Cunningham's counsel at oral argument conceded that the appellant had actual notice of the lawsuit. The senior Cunningham resided at 353 Corinne Circle and presumably was the "subject" who requested that process be served on Crenshaw, who was both his secretary and his son's secretary. However, the appellant asserts that he could reasonably conclude that his son was the "James R. Cunningham" referred to in the summons and the amended complaint and that he, the senior Cunningham, was not obligated to answer. He relies on the fact that the amended complaint identified the defendant as "Jr." instead of "Sr." He also relies on the fact that his son was a resident of Shreveport and was president of Wes-Tex, a codefendant under the amended complaint.

A defendant who is clearly identified by a summons and complaint and who has been served with those documents may not avoid the jurisdiction of the district court merely because he is incorrectly named in them. United States v. A. H. Fischer Lumber Co., 162 F.2d 872 (4th Cir. 1947). Professor Moore has suggested that the test of whether a misnomer invalidates process should be whether, on the basis of an objective standard, it is reasonable to conclude that the plaintiff had that defendant in mind or whether the plaintiff "actually meant to serve and sue a different person." 2 J. MOORE, FEDERAL PRACTICE para. 4.44, at 1295.52 (1975). Greater room for error might be permitted a defendant under a standard that invalidates process creating reasonable doubt or confusion about who the plaintiff intended to sue. Less room for error would be allowed under a standard that imposes on the defendant the burden of answering an ambiguous complaint with which he has been served to clear up any confusion about whether he is the intended defendant. We need not choose a standard in this case, because Cunningham's argument fails under the most liberal of them from the defendant's point of view. The amended complaint was not susceptible to any reasonable doubt or confusion about who it was the plaintiff intended to sue. James R. Cunningham, Jr., was not the president of Ascot. He did not own a controlling interest in that corporation. According to the junior Cunningham's deposition, he had no affiliation with Ascot other than the fact that his father "owned" it. Although the junior Cunningham was the president of Wes-Tex, he was not identified as such in the amended complaint. Viewing the summons and amended complaint as a whole, the senior Cunningham was clearly identified as the person the plaintiff intended to sue.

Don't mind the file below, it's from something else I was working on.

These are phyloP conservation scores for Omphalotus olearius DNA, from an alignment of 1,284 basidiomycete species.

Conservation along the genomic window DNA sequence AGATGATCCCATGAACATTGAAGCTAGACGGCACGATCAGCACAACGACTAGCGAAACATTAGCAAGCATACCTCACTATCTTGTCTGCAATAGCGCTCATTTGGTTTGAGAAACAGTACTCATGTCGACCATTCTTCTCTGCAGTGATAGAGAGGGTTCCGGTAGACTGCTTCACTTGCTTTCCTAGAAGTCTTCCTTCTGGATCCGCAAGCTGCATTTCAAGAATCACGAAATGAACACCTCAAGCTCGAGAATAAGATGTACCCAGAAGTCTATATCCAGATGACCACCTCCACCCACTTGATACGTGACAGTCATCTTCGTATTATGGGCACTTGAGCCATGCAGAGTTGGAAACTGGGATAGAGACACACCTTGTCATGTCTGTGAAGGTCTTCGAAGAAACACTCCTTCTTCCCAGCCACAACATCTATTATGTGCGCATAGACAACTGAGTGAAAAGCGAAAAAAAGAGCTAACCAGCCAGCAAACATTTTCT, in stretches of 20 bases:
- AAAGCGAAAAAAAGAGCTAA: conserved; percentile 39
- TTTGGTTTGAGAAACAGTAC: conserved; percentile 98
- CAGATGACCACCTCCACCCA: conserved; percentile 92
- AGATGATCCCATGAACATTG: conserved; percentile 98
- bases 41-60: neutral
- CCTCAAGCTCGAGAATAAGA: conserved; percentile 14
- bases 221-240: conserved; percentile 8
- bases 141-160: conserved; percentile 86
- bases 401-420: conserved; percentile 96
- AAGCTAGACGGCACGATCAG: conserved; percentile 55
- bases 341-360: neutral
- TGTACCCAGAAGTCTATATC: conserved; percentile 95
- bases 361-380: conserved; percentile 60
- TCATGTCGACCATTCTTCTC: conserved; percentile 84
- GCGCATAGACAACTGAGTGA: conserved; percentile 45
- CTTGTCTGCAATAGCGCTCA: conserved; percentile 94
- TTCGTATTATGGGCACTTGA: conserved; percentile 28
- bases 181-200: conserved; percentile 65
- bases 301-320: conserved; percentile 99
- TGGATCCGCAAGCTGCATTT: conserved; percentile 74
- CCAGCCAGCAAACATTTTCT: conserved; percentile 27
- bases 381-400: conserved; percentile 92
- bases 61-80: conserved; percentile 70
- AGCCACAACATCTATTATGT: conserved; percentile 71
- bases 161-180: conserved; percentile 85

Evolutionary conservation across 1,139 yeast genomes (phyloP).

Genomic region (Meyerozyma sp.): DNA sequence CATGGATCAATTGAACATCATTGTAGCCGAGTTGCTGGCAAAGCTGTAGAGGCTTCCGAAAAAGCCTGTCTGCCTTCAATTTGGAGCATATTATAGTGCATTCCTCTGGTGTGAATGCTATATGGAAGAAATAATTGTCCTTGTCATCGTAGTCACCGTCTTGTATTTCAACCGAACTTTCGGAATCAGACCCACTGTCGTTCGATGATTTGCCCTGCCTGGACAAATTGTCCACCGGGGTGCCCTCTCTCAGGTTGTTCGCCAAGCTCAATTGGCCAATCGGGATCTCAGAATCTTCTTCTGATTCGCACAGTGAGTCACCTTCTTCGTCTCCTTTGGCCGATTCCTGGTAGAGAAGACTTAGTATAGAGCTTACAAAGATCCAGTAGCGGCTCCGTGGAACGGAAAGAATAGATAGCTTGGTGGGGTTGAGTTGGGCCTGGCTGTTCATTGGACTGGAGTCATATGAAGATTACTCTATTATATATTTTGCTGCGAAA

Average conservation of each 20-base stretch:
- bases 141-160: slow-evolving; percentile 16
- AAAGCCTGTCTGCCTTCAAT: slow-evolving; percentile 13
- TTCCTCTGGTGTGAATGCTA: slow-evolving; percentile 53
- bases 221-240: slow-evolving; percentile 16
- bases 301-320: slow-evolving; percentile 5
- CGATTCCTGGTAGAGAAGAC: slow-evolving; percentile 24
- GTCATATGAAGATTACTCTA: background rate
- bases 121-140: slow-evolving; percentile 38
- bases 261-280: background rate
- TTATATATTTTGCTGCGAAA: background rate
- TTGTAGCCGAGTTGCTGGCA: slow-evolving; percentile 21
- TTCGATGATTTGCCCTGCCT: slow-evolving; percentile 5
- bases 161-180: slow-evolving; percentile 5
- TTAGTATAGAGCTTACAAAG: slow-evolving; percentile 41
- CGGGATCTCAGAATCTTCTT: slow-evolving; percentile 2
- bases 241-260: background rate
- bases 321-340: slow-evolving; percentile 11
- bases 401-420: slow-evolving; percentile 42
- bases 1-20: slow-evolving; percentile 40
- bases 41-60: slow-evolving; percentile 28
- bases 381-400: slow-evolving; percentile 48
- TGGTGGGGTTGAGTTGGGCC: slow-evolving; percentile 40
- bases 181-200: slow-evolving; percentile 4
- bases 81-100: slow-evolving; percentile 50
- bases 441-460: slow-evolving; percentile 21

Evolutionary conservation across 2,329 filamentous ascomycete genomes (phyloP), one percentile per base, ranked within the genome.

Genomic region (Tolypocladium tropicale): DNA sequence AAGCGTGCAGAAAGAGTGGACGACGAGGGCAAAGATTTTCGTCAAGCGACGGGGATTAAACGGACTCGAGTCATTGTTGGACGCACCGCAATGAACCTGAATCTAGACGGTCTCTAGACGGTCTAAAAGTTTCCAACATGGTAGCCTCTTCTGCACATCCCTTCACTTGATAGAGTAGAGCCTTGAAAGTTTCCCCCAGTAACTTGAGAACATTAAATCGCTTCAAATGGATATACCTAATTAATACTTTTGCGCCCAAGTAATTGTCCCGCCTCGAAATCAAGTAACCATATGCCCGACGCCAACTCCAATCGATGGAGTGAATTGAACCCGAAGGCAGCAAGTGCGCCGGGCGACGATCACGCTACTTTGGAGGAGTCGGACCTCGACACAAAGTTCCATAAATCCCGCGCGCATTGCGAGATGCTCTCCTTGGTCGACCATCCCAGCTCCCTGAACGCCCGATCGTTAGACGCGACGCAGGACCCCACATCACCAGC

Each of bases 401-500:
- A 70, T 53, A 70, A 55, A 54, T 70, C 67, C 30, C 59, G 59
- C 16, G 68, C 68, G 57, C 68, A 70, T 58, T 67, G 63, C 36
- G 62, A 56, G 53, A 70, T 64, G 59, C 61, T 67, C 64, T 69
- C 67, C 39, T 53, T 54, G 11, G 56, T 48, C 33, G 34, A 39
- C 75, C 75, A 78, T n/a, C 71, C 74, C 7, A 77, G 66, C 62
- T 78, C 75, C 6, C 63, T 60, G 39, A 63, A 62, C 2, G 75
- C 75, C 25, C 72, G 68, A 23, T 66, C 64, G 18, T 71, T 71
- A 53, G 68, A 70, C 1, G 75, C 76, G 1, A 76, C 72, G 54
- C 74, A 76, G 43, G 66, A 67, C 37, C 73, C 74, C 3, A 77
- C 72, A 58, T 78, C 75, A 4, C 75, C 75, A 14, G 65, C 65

The decision of the senior Cunningham to have his son answer the complaint and not to answer the complaint himself was unreasonable.

A suit at law is not a children's game, but a serious effort on the part of adult human beings to administer justice; and the purpose of process is to bring parties into court. If it names them in such terms that every intelligent person understands who is meant, as is the case here, it has fulfilled its purpose; and courts should not ...